It's getting to the point where things go worryingly quiet. First we had a speculative and debt-fuelled stock market bubble; then ditto a housing bubble; and now that the US/UK governments have swallowed the grenades of debt instead of throwing them over the firing-step, a government finance bubble.
I started this blog two years ago, because I thought precious few people sniffed what was in the wind - though I've since discovered that there are quite a few, mostly in the US, who did. I don't know why the UK is so poor at this, unless it's to do with not being used to retaining much of our income. Or a hangover from aristo-landlord days, of pretending to be uninterested in money but always expecting it to be there when needed.
But where can I go from here? There's not much point in continuing to cry iceberg when the ship's side is ripped open. Both Karl Denninger and James Kunstler are saying today that the disaster is far from over, the difference between the two being that Denninger still believes in fixing it with due legal process and decisive action, whereas Kunstler has no such hope and almost looks forward to the final scene because it will usher in a postmodern bucolic age and restore human values. (Kunstler's latest echoes what I've said recently, about drawing some cash for just in case.)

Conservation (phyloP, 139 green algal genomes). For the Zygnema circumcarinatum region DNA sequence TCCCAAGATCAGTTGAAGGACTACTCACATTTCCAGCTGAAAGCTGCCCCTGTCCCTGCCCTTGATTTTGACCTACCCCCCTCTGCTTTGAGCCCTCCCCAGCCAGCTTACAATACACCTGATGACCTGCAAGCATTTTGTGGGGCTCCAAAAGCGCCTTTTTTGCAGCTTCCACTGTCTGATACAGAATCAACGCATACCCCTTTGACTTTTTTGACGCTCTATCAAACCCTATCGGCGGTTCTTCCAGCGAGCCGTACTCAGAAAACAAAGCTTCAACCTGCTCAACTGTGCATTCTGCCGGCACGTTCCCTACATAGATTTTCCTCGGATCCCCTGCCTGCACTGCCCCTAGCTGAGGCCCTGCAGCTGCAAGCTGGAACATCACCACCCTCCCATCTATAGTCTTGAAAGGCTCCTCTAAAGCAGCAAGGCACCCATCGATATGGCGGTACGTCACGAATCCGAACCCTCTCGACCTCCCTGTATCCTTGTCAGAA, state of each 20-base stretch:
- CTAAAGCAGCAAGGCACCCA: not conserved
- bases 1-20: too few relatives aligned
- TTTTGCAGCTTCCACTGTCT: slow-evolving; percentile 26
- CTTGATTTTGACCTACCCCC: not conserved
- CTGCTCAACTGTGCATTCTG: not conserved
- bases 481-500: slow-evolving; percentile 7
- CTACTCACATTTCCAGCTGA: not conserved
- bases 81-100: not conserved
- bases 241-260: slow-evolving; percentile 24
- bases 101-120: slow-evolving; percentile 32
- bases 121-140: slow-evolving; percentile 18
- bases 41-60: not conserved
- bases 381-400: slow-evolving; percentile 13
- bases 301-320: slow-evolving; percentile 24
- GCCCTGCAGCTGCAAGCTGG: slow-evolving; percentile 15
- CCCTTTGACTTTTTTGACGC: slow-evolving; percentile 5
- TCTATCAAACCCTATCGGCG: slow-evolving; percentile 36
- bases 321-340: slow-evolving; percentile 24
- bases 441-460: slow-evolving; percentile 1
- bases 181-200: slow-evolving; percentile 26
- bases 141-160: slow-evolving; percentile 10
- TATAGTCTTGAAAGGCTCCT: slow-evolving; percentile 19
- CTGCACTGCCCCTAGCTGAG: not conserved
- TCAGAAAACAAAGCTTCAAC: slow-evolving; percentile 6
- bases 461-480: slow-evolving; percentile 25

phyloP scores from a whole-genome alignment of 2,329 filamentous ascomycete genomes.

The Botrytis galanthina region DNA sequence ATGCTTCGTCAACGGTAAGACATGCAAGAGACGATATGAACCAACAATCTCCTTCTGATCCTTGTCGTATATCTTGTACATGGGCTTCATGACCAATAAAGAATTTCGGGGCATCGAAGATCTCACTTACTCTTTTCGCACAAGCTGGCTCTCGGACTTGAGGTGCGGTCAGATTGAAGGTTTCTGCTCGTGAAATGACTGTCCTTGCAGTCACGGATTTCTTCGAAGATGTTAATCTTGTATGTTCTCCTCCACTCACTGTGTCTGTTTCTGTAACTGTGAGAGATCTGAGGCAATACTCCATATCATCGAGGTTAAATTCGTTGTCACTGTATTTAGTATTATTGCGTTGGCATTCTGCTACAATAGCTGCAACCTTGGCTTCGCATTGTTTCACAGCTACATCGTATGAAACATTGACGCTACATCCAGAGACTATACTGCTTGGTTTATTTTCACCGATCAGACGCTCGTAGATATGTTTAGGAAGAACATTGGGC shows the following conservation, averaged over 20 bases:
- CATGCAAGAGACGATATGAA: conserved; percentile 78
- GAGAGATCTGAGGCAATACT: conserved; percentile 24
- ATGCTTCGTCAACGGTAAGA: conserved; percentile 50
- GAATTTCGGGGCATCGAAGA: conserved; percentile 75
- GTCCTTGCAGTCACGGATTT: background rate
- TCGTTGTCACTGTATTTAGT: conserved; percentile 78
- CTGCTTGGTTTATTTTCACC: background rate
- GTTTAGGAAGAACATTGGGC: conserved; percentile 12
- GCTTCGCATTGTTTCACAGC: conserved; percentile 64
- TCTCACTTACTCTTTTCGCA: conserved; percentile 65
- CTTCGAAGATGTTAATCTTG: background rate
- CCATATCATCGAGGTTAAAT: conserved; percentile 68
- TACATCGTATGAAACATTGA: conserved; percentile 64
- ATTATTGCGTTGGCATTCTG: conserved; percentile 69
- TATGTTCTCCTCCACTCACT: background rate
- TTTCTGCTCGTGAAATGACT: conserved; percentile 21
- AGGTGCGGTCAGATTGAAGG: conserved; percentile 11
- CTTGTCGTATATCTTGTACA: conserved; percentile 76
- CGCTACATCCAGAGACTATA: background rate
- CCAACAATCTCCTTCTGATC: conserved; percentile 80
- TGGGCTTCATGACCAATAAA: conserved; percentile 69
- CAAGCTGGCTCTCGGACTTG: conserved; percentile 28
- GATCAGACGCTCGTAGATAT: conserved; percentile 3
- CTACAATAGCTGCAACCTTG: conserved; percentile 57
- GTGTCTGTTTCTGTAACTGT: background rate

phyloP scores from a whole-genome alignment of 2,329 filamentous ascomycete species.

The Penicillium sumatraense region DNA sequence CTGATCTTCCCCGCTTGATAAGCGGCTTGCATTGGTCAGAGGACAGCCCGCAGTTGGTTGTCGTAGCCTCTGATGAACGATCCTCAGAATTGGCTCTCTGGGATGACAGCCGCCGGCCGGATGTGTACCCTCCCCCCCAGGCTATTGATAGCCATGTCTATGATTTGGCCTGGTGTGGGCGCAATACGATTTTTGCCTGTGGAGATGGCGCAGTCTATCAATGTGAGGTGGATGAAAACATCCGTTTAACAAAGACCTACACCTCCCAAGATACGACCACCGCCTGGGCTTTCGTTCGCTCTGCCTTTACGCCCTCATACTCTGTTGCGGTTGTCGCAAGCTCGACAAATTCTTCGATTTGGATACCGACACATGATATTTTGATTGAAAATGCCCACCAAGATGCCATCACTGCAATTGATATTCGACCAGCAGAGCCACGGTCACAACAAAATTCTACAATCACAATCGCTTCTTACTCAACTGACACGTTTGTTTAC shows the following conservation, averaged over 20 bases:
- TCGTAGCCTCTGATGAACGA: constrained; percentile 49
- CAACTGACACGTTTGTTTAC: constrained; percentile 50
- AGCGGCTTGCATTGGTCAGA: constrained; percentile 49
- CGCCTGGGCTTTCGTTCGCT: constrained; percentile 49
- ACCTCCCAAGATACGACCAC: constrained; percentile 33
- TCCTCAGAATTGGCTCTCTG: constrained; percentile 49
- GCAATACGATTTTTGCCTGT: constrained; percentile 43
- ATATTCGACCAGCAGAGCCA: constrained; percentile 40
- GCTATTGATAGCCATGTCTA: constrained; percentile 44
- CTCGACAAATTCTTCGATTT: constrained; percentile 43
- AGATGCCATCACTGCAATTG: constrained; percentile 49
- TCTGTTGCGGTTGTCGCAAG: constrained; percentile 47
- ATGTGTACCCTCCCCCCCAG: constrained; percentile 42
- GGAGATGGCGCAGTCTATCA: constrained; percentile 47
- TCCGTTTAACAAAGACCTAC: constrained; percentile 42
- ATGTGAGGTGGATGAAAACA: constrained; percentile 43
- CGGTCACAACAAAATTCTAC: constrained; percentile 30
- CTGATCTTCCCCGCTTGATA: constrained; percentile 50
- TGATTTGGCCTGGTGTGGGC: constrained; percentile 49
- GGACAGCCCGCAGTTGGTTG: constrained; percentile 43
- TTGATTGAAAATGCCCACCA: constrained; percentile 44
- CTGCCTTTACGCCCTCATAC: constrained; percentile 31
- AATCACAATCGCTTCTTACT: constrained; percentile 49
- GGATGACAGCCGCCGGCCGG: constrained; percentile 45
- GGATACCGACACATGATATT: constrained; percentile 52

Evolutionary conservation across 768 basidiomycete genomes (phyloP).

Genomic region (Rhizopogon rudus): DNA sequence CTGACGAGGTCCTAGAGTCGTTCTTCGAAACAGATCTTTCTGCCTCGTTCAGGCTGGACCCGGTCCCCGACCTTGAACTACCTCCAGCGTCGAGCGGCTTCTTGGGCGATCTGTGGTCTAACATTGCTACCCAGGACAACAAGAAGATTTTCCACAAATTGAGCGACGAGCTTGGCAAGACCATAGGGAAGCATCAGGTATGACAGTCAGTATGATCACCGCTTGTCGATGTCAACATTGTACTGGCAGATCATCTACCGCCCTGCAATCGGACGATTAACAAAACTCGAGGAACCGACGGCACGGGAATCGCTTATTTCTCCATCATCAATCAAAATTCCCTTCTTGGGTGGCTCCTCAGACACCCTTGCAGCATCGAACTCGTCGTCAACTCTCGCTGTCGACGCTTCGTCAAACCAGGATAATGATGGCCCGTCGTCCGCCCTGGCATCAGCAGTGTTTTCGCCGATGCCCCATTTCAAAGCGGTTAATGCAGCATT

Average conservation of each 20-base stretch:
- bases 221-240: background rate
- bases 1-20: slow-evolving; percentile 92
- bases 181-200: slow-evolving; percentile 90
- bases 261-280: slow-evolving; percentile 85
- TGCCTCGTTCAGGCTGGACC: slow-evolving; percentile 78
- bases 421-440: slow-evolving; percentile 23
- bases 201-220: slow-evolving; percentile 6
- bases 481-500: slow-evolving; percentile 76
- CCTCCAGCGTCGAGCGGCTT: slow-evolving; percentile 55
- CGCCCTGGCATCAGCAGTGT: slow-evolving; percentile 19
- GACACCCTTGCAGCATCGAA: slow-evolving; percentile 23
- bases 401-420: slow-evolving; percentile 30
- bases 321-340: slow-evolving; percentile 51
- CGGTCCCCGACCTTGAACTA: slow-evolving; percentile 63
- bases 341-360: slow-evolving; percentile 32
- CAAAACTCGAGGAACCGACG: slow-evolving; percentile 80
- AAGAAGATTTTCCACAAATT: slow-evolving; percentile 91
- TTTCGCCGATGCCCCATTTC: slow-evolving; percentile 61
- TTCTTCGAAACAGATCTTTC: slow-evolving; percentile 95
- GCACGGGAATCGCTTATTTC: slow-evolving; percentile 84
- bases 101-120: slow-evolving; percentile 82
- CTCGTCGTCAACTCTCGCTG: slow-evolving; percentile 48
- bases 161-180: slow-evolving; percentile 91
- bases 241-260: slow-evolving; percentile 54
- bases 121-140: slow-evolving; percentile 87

I feel like the Chinese philosopher who dreamt he was a butterfly and when he woke, was not sure whether he wasn't a butterfly dreaming he was a Chinese philospher. The sun shines (beautifully today), I have my teaching to prepare for September, I am proceeding with my plan to revive my IFA business. And yet these projects seem insubstantial, a soapskin full of emptiness.
For now, I have to go on with the assumption that Denninger is right - that when it gets bad enough, tough action will be taken and we'll pull through. That's the horse I'm backing. For I don't believe the proto-Marxist fantasy that a better society will rise out of a collapse, especially not on an overcrowded island like the one where I live.
Off on my hols again next week; and when I get back, time to tackle real life.